I agree that some national level politician should talk honestly about SS, but SS is a welfare program that is disguised as a Ponzi scheme in order to keep up support for it. Paul’s plan might in the long run get voters to see it as a welfare program and that might lead to sensible change, like paying all senior the same amount in retirement.

  12. 12 12 Henri Hein

    Thirding the warrant question.

    Regardless, it’s annoying that Rand didn’t answer at all. I wish he would have said, “if the data isn’t available at that time, tough.” No other criminal activity has excused government to engage in mass surveillance on its citizens. If the police, when they apprehended Jeffrey Dahmer, had said, “we want to know who he talked to on the phone the last 6 months,” the correct response would have been, “OK, get your warrants and see what data you can collect.” I don’t see how it should be different with a foreign terrorist.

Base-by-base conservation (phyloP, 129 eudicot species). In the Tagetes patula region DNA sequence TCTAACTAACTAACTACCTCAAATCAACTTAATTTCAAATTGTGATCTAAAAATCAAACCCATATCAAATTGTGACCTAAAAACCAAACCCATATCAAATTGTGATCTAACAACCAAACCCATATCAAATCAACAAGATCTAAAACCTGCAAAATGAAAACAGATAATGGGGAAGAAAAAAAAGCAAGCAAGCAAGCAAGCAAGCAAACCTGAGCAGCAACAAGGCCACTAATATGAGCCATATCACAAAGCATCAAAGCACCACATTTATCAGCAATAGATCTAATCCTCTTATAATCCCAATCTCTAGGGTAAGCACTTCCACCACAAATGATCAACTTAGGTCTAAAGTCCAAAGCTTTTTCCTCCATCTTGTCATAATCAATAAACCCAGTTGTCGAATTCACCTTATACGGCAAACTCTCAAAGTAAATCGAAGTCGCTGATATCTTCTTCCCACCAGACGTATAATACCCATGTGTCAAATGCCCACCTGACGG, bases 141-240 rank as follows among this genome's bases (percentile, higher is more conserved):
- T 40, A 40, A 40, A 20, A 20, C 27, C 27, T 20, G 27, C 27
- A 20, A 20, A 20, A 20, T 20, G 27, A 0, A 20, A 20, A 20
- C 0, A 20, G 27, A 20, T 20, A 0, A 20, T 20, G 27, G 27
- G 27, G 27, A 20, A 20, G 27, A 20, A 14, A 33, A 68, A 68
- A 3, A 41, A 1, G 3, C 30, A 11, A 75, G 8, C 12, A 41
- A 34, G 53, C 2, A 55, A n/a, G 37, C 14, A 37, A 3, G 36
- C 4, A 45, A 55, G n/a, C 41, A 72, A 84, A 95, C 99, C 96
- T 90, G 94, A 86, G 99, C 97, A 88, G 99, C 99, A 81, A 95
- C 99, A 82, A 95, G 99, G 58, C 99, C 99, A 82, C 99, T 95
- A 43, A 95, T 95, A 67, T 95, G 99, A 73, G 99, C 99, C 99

13. 13 13 bluto

    I just logged on to check, my phone company has called number records going back at least 12 months, phone records don’t disappear, they’re stored by the phone company. There’s no reason this shouldn’t be collectible only with a warrant.

  14. 14 14 Thomas

    I’m not a fan of his but…

    I’d be very surprised if who-called-whom records are not kept for a long time, or indefinitely.

    On the tax reductions, when the tax system is steeply progressive (and, including state taxes, a number of our more populous states are more progressive than the large European countries), if you flatten tax rates you’re going to reduce them more on the rich. How could it be otherwise? Perhaps that’s all he was trying to say.